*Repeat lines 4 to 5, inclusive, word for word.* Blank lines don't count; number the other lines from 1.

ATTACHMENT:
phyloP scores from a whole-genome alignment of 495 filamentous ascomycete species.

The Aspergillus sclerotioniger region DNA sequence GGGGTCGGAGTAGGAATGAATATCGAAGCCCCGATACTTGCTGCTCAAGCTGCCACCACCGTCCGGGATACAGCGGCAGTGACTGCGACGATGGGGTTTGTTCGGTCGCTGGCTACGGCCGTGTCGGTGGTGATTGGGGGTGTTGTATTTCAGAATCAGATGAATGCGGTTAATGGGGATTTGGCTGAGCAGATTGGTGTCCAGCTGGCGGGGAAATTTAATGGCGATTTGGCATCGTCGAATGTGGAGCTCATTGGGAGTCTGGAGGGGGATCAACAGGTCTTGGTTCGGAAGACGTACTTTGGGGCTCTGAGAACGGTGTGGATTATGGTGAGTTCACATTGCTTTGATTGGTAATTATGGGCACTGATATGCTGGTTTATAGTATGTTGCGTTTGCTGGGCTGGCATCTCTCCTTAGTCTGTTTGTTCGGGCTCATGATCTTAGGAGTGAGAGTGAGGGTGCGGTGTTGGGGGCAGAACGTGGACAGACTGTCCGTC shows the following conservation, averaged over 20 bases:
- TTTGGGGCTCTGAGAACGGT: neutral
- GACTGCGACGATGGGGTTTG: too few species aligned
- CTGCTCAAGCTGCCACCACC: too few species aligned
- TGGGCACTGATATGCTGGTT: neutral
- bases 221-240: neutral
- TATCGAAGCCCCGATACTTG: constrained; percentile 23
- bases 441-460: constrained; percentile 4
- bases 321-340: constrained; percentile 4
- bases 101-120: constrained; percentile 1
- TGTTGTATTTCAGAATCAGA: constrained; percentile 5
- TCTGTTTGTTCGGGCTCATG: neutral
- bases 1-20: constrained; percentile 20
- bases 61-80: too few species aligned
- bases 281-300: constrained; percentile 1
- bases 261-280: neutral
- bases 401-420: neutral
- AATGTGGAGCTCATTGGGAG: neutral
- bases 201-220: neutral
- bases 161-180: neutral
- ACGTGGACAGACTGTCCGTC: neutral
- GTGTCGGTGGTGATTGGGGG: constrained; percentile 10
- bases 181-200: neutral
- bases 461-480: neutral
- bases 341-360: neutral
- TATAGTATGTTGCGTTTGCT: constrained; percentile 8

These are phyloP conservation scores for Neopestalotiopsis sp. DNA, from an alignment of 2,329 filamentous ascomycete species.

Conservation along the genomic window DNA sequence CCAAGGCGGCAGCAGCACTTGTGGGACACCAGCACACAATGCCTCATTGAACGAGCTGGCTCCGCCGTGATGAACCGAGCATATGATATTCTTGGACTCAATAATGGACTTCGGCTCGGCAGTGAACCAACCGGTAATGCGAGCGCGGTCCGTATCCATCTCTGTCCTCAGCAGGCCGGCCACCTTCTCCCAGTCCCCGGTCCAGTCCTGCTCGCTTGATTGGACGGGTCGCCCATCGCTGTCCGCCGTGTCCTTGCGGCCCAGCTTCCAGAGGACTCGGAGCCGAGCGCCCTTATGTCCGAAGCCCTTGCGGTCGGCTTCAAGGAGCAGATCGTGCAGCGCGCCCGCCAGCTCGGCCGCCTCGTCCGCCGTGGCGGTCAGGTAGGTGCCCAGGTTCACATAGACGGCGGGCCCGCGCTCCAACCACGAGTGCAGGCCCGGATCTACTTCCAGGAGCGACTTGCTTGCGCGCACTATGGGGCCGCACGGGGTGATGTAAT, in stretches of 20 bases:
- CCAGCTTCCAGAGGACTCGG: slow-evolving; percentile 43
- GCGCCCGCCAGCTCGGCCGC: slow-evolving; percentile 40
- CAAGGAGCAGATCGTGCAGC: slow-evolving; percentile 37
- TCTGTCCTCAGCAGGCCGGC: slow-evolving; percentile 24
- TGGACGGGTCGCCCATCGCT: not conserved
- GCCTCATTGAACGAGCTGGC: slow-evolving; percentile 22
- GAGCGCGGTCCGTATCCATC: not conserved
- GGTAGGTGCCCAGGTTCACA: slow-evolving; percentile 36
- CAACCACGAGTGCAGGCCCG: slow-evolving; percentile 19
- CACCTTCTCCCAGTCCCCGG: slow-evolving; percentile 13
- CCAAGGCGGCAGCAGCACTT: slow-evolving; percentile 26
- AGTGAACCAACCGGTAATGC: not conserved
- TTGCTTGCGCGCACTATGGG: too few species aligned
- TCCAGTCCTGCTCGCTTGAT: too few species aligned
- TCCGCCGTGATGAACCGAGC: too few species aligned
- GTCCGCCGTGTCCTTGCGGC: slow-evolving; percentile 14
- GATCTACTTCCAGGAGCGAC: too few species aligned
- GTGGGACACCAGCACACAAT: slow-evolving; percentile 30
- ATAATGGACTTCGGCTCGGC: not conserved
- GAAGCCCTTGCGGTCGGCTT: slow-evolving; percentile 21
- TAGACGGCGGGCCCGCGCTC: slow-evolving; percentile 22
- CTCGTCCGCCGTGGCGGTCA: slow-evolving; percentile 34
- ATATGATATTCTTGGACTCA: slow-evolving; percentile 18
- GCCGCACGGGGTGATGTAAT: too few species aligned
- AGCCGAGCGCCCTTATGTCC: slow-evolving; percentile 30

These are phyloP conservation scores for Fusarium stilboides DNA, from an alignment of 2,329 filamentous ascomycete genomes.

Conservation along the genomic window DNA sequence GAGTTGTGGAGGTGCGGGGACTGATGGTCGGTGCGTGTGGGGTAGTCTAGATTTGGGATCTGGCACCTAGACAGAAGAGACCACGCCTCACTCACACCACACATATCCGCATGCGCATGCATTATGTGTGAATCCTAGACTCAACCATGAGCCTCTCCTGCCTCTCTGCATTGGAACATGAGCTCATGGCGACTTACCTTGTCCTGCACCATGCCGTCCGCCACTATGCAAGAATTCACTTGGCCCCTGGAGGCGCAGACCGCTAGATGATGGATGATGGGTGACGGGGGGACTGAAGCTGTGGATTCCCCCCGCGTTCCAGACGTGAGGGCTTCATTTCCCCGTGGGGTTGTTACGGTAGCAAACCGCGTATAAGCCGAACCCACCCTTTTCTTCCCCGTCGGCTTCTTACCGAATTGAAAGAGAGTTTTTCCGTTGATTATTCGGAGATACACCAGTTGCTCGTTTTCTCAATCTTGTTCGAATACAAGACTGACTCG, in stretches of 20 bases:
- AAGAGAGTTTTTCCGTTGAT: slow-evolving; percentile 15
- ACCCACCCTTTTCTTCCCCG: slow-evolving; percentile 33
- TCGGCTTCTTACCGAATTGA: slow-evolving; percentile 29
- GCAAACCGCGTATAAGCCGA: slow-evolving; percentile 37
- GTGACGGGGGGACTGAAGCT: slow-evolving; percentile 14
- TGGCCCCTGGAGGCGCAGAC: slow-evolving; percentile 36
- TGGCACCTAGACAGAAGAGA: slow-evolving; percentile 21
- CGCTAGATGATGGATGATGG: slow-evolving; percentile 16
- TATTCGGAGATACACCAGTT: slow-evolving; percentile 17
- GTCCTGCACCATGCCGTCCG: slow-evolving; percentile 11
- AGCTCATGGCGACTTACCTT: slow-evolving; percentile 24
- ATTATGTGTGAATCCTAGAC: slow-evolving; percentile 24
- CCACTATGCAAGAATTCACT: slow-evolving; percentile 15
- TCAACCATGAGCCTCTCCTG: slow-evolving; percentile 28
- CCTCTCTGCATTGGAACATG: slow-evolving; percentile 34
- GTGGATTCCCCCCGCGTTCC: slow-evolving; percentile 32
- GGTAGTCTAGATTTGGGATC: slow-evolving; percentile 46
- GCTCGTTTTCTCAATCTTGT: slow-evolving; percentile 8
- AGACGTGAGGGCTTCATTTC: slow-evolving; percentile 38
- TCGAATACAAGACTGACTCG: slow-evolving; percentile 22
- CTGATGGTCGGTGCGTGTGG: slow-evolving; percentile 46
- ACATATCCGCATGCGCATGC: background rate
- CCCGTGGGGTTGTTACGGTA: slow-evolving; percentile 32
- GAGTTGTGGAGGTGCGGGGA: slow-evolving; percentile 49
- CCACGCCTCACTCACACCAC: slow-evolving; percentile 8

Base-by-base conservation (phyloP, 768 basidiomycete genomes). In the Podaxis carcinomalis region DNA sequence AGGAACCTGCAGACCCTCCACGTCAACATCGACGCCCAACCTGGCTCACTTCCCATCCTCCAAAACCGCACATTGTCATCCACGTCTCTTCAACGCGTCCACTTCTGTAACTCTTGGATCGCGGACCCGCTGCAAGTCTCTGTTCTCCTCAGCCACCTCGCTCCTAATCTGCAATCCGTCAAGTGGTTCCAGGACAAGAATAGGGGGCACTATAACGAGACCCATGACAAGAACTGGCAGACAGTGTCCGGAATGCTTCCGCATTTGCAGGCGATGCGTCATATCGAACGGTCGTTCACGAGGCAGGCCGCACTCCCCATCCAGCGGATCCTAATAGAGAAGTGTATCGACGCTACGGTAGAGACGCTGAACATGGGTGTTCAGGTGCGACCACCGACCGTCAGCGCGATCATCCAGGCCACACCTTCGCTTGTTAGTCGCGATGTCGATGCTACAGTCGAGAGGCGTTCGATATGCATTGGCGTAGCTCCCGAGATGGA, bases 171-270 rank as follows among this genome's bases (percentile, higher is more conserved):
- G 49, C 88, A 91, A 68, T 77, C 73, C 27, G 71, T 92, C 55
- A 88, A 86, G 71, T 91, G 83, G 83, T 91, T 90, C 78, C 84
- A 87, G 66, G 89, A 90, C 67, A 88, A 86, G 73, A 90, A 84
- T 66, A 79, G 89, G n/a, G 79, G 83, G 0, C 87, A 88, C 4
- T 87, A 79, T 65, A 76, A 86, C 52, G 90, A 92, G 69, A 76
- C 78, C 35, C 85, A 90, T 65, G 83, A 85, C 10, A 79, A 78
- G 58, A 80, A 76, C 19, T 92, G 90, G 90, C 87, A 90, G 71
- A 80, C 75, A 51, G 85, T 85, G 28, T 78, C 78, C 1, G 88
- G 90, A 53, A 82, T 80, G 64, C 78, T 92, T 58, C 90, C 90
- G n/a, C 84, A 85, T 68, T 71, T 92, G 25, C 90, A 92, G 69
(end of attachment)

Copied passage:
- GACTGCGACGATGGGGTTTG: too few species aligned
- CTGCTCAAGCTGCCACCACC: too few species aligned